There are 10 minutes left in the game on a humid summer afternoon. The score
is 1-1, and your team has been pressing for the clinching goal. You know you
have the skills, but you just can’t seem to dig deep enough for that extra surge of
energy. Although your heart is in the game, your body can’t seem to keep up.
There seems to be nothing left in the tank. What happened?
While this is a common occurrence which could simply be chalked up to poor
conditioning, another common factor is the nutritional depletion of electrolytes
and vitamins. Your body depends on these factors for efficient muscular
contractions and nerve transmissions. Water is the carrier of these nutrients, and
thus during any exercise in which you are sweating, optimal hydration is of the
essence. Sweat is comprised mostly of water but it also contains: sodium,
chloride, potassium, magnesium, calcium, and iron. All of these nutrients are
essential in the biochemical process of energy production and thus must be
replaced in order to keep your body functioning at maximum capacity.
How do you know if you are losing these nutrients?
Well, if you are sweating, you are losing nutrients. In addition, if you feel thirsty,
you are already dehydrated and your electrolytes are out of balance. Thus, it is of
utmost importance to drink before you actually feel thirsty. The danger with
dehydration is that there aren’t many warning signs, but as you lose more fluids
the initial symptoms that you may experience include: thirst, dry mouth, fatigue,
weakness, head rushes, or muscle cramps. It’s pretty simple, if you are tired,
weak, and your muscles aren’t responding, how can you expect to perform?
Thus, general fluid replacement guidelines to follow are:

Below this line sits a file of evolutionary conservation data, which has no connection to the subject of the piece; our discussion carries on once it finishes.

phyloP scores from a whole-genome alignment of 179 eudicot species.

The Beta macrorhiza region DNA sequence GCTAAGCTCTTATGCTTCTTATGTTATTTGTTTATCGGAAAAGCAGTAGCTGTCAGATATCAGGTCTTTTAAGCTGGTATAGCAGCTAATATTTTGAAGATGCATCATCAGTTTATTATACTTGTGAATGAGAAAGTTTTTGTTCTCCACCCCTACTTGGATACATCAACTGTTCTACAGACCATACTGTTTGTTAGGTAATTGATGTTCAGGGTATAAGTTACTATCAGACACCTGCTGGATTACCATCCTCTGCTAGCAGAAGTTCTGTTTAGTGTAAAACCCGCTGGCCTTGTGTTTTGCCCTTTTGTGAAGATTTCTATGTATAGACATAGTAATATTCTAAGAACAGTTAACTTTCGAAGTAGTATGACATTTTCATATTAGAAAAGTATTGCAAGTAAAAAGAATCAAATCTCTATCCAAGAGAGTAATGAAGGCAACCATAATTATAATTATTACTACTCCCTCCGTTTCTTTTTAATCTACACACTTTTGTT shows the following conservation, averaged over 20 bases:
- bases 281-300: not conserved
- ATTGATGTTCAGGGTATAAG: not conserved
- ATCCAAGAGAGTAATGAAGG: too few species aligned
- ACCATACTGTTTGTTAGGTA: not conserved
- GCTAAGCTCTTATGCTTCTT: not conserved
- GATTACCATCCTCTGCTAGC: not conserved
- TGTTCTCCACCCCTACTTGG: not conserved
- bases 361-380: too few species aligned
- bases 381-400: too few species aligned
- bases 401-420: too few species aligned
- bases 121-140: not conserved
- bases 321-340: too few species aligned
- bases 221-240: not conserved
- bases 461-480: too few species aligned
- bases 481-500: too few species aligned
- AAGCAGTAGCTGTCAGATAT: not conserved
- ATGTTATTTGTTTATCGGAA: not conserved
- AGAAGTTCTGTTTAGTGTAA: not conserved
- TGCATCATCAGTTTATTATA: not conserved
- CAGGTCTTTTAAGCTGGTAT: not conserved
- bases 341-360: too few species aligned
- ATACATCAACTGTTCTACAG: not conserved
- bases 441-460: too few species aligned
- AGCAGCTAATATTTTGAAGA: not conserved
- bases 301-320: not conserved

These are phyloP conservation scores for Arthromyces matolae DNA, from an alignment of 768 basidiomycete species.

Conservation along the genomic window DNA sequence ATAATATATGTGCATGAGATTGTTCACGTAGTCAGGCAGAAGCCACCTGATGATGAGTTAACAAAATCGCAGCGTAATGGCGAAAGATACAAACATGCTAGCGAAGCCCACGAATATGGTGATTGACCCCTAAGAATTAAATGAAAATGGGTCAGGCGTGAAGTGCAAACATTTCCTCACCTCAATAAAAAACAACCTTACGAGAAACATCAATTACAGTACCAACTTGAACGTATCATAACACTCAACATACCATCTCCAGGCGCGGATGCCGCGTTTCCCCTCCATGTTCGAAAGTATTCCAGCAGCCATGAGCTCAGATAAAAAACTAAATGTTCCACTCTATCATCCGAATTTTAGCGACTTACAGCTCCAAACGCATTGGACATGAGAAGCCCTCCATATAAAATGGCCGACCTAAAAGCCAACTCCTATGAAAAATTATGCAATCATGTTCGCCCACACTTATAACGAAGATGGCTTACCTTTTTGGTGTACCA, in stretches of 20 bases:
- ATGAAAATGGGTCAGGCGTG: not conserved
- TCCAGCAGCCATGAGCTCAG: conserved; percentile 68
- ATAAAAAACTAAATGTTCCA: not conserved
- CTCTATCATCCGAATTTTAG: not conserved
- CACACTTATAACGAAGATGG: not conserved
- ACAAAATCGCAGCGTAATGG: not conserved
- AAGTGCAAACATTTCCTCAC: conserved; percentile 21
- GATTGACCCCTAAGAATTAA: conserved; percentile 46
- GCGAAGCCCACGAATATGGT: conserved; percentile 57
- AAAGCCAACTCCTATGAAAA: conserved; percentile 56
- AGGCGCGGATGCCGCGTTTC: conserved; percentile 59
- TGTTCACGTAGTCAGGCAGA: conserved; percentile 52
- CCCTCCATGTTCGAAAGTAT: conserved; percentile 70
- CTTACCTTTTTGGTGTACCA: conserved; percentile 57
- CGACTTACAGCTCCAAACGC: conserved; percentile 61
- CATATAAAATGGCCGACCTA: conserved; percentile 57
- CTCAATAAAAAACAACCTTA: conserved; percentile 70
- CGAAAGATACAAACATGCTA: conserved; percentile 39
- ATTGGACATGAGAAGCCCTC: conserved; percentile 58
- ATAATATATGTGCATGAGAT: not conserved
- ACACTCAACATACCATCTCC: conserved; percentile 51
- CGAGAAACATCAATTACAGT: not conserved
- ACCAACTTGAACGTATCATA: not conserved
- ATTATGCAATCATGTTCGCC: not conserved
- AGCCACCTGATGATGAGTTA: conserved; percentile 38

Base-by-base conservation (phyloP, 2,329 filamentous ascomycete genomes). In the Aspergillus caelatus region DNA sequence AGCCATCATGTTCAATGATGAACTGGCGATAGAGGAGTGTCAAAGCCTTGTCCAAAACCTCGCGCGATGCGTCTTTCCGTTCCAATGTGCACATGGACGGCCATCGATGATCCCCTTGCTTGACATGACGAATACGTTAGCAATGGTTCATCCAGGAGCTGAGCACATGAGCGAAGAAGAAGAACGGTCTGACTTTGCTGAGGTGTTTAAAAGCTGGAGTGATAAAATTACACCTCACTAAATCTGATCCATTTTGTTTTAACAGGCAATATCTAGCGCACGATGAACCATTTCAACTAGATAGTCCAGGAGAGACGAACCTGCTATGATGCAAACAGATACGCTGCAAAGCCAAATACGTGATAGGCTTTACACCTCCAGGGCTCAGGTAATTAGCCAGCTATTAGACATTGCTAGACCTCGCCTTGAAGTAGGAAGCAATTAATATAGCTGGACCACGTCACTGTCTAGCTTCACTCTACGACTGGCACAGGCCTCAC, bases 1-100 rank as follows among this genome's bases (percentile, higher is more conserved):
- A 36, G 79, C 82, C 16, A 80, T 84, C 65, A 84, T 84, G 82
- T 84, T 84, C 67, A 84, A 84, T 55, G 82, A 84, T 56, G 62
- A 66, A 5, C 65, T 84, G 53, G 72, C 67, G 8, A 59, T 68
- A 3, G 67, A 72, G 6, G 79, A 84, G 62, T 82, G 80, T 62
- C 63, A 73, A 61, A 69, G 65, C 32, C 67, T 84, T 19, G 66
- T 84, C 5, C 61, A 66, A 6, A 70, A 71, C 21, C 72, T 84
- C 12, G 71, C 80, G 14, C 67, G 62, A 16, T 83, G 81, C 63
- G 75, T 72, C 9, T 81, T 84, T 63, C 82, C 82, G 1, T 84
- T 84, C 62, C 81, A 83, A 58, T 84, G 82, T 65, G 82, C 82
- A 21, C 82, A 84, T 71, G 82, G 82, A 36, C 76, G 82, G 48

• 500 mL, 1 to 2 hours before an event • then 500 mL per pound of weight loss after the event. However, every athlete is different and you will have to figure out what quantity is best for your pre, during, and post-game needs. How do I replace electrolytes in a healthy way? Although sport drinks are available, they often contain chemicals, preservatives, artificial colouring, excess amounts of sugar, caffeine or stimulants such as guarana or ginseng, and if you are using them often, the cost can add up. A recipe for a simple and natural electrolyte replacement drink is: • 1 tsp of organic blackstrap molasses (or honey or pure maple syrup). Make sure to mix this with the water before adding the rest. • 1 tbsp of lemon or lime juice for flavour (optional) The benefit of molasses is that it contains all of the major nutrients that are lost in sweat including iron, as well as several B vitamins which are helpful in energy production. The rest of the ingredients ensure adequate electrolyte replacement. What snack foods to eat is another common concern for the athlete. Foods that contain essential vitamins that are often depleted as well as being easy to eat are ideal. A few great ideas include: • pumpkin / sunflower seeds, or almonds (magnesium) • orange slices (vitamin C, potassium, calcium) So, if you are looking for that missing competitive edge that will elevate your game to the next level, look no further than nutritional science. While nobody can predict the way the ball will bounce or even a questionable call by the referee, these things are out of your control. However, the foods you put into your body are completely up to you. When everything is said and done, it is your choice – do you need the soda pop and chocolate bar or is your body really asking for nutrients that will help improve your athletic performance? Game on!


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